The Singapore government last week advised workplace distancing measures. This means that businesses need to make adjustments to how their employees work, as well as how they serve their customers. These changes bring about some inconveniences, maybe even difficulties, with how work is done and how services are rendered.
We have many technologies these days to support work-from-home arrangements. It’s a good thing that our national broadband connectivity is excellent. However, even where telecommuting is possible, it is not always the right thing to do. Telecommute on a flexible day-to-day basis works well.
However, once you strictly enforce weekly or fortnightly rotations, with clear physical team separations, things start to become problematic. Teams dynamics will start to change. Telecommuting could become a handicap.
Meetings, for example, are tough. I know there’s videoconferencing. Many people seem to think videoconferencing works. I beg to differ. It depends on what kind of meeting you’re having. If you had a meeting to disseminate information, videoconferencing works well. It can also handle simple Q&A at the end of the meeting.
However, when you need a very active discussion, videoconferencing breaks down, especially when you have to deal with high latency audio-video streams. By the time you hear something and want to interrupt to make a point, and for your point to be heard by the far end, your point might have lost its efficacy.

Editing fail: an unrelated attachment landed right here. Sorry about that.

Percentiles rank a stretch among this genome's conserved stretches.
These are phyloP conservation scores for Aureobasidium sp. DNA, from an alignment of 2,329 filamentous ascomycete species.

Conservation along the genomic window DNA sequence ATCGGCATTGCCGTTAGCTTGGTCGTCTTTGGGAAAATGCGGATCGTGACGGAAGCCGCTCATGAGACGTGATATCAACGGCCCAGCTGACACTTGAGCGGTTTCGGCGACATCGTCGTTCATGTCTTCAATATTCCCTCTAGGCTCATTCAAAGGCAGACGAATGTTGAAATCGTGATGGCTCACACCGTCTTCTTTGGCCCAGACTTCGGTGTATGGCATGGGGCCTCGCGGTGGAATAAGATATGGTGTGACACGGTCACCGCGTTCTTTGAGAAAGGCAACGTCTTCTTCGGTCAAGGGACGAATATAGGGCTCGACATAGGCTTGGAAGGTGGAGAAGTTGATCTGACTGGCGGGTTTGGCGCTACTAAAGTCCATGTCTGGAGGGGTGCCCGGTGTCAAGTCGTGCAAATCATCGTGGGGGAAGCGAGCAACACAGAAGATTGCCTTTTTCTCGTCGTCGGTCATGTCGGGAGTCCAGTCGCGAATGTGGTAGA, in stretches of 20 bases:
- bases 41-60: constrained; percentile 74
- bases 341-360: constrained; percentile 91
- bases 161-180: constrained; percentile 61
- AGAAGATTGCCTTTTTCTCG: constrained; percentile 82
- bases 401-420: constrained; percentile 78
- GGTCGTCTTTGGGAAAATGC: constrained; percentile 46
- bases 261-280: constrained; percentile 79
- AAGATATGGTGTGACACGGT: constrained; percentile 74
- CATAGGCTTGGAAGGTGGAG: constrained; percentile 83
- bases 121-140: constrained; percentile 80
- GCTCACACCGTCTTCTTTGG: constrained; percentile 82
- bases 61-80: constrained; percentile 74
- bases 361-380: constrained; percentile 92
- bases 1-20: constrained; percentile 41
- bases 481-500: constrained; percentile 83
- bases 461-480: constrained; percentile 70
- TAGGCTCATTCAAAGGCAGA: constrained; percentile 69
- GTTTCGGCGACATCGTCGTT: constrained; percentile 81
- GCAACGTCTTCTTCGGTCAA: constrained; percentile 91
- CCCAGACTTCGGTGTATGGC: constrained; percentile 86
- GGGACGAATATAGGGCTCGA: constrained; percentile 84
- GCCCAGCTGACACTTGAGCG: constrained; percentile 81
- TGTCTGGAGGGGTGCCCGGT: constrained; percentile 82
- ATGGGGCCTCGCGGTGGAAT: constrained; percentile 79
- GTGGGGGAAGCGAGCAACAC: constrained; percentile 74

Will this encourage more organised, wait-your-turn-to-speak, kind of meetings? Yes. This is good for peaceful meetings. But you’ve got to understand this doesn’t work when you need to encourage spontaneous discussions, such as when wanting to provoke ideas in a brainstorming session.
There are also other benefits of in-person meetings where you can watch individual participants body language and adjust your presentation to suit. For example, you can see if someone is losing interest and do something to draw his attention back. I find it extremely annoying at times when after speaking for 10 to 15 minutes, then pausing to invite input from an important someone, only to find that someone hadn’t been paying attention.
The bit on communication is one part of the problem. I fear that in the bigger picture, there are more things we need to do, to change, to deal with the COVID-19 situation. Many people, however, are refusing to think about changes, to face the reality, and to make hard decisions. It is not surprising that people resist change. But this delaying of inevitable change is very counterproductive.
Can you imagine, that some things we’ve tried to point out needs discussion since several weeks back, is still now just coming around now with other people, those who simply sat on the issue the whole time, just coming to the realization that we need to talk about those very same things.
On an ordinary day, we might not have needed to talk about various things, we might not have needed to decide certain things. Even then it might have been useful to discuss for the sake of business continuity planning. However, people refused to entertain certain ideas and proposals. But given the present circumstances, all those ideas and proposals suddenly become worth considering. It’s only when sh*t hits the fan that people wake up.
Look at how the United States is scrambling to handle COVID-19 now. They had three months to prepare.
So, it’s not just about workplace distancing measures that we need. The mindset of people need to change; they need to be opened up.
Life must go on. However, don’t forget, it goes on with significant changes.